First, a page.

5) Lots of information is available on the Internet, but not all of it is accurate or of high quality. There are traditional resources, such as books (Encyclopedia of Religions, e.g.). Or college courses. It helps to meet actual practitioners of various religions, but I would consider that unreliable. So many people are caught up in the day to day experience of what it is like to be a member of X, and not familiar with even the most basic doctrines their membership is supposed to signal.

    6) There are too many religions and sects to answer adequately. And besides, even if a sect is doing community service, that does not make their magical beliefs true, nor does it negate any harm done by the religion.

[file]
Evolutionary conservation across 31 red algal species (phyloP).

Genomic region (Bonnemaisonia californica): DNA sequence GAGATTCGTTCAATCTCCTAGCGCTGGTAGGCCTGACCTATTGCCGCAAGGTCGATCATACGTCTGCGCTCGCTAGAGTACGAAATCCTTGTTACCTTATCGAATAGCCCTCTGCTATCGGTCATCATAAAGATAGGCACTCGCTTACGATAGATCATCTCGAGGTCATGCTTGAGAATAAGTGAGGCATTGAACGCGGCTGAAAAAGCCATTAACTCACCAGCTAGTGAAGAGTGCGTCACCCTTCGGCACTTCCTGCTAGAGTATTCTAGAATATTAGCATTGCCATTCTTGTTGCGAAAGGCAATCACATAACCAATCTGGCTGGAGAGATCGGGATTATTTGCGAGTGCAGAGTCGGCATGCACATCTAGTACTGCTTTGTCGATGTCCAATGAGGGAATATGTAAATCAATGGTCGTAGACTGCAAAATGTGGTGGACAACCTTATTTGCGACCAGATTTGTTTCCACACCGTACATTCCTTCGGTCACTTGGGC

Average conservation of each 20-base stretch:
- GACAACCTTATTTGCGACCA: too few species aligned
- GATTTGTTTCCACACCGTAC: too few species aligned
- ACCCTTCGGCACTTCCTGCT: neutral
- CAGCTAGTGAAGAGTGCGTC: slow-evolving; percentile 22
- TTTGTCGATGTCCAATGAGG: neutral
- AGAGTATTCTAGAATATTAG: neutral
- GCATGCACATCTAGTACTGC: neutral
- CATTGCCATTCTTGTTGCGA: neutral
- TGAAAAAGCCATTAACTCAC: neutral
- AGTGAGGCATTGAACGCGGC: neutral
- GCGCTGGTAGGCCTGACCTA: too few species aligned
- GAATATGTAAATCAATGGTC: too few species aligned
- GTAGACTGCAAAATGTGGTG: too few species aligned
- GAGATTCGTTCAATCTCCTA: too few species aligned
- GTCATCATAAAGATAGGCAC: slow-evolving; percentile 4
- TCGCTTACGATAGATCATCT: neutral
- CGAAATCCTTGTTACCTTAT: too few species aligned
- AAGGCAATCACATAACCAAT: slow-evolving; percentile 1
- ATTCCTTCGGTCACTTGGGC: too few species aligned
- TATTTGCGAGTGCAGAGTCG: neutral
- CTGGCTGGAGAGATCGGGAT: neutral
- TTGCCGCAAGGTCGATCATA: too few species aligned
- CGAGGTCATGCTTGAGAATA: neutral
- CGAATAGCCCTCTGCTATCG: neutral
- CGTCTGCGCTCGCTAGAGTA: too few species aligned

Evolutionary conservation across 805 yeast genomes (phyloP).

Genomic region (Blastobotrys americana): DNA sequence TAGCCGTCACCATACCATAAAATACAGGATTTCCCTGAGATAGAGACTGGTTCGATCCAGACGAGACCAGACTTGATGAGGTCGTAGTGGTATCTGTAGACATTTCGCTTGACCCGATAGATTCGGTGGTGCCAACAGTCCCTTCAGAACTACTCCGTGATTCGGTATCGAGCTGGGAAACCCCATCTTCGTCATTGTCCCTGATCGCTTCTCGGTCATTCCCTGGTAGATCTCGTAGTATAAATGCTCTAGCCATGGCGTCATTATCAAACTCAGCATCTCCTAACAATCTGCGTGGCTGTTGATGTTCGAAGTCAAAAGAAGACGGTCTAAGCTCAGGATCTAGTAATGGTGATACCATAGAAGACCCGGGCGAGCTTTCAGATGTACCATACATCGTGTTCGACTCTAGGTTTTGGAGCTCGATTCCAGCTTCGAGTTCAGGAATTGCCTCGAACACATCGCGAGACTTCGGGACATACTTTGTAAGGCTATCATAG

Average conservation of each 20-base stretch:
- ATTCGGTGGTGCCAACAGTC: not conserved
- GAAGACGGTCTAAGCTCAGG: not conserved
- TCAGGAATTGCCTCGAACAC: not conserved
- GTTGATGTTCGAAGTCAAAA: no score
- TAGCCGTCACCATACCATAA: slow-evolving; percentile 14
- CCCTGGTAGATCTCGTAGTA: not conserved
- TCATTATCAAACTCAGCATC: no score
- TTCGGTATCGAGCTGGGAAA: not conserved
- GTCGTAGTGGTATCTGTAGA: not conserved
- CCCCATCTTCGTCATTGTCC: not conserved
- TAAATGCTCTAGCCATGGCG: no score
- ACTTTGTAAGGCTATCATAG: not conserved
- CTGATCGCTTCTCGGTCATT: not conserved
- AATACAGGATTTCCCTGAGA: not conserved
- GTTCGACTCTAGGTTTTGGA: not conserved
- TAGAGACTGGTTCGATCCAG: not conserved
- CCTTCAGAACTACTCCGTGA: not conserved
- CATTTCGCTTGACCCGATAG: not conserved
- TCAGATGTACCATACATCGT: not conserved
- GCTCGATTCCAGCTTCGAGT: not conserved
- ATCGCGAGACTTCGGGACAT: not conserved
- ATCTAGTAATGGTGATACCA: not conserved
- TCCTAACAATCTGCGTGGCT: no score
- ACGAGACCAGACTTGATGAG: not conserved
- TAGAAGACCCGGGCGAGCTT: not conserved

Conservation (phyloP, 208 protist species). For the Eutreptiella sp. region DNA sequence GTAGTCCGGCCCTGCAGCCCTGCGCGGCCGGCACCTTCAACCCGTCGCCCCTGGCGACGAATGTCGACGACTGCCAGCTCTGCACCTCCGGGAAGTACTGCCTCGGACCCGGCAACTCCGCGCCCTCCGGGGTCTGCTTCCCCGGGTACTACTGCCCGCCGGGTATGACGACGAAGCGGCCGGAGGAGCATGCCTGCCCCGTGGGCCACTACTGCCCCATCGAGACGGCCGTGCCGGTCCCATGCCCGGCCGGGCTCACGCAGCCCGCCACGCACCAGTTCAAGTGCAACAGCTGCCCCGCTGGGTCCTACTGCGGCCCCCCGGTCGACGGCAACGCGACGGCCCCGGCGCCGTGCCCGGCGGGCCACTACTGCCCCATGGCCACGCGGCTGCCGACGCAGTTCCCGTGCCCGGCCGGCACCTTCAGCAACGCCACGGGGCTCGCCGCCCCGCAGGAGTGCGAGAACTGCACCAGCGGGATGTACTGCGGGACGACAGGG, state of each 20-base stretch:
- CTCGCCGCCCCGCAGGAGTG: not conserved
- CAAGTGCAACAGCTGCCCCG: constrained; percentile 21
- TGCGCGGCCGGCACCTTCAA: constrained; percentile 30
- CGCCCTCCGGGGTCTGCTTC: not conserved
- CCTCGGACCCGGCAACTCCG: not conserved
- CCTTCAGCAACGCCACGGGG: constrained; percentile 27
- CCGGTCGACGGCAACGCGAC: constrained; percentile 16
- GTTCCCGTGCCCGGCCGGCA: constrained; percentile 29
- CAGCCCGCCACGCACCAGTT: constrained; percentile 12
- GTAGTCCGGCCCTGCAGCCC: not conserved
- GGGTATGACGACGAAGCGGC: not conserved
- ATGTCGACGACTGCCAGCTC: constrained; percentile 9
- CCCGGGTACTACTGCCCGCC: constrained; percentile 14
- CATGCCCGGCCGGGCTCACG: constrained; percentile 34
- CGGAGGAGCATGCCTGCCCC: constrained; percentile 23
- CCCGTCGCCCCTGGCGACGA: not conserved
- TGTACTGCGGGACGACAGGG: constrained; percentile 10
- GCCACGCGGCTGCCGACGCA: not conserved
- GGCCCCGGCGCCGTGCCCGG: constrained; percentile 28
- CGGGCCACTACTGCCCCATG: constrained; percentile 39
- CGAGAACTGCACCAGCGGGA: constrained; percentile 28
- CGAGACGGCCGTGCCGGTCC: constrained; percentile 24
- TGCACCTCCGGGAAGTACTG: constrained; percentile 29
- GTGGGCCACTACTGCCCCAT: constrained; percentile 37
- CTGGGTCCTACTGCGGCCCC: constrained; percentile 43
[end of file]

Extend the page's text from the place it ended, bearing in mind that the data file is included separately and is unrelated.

7) Beats me. Ask a Hindu.

    8) No. Major religions cannot even agree on the number and identity of gods. Western religions and HInduism cannot even agree on the basic nature of time (linear versus cyclical).

    9) Scientists are more likely to be nonbelievers. Probably because almost all religions make doctrinal claims which can be investigated and falsified. I.e. religions do not respect the doctrine of “non-overlapping magisteria.” Therefore it is hypocritical to protect religion from science by invoking that concept.

    10) Define “religious.” This sounds like it is probably coming out of the “spiritual but not religious” camp. If it makes someone feel better to hide behind ambiguous language, so be it, but it has no appeal for me.